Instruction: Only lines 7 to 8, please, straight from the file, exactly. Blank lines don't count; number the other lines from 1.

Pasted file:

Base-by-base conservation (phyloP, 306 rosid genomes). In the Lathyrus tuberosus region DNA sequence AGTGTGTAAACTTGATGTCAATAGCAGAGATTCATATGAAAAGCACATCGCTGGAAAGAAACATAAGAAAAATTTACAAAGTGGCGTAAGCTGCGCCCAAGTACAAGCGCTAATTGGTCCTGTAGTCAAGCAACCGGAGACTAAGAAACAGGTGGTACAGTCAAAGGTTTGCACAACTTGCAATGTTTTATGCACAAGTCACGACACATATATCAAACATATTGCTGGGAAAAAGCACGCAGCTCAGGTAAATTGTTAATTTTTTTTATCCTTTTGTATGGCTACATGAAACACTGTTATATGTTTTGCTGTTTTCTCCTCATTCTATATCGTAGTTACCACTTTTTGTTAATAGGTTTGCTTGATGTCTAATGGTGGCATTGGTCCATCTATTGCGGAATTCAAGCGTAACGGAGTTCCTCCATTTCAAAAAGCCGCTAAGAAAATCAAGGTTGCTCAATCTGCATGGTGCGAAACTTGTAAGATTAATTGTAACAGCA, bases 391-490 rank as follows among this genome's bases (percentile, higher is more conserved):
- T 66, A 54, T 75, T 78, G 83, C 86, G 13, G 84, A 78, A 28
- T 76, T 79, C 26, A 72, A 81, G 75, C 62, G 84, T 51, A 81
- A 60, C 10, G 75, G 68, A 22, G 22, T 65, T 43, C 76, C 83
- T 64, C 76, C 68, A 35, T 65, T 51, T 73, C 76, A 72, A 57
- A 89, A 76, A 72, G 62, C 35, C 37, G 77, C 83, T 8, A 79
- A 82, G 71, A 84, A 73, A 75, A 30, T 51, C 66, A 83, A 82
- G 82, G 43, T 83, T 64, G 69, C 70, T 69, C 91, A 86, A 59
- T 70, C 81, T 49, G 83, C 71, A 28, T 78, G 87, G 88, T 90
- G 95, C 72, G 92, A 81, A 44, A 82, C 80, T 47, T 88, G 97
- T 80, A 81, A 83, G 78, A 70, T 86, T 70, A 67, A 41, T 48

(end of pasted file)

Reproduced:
- A 82, G 71, A 84, A 73, A 75, A 30, T 51, C 66, A 83, A 82
- G 82, G 43, T 83, T 64, G 69, C 70, T 69, C 91, A 86, A 59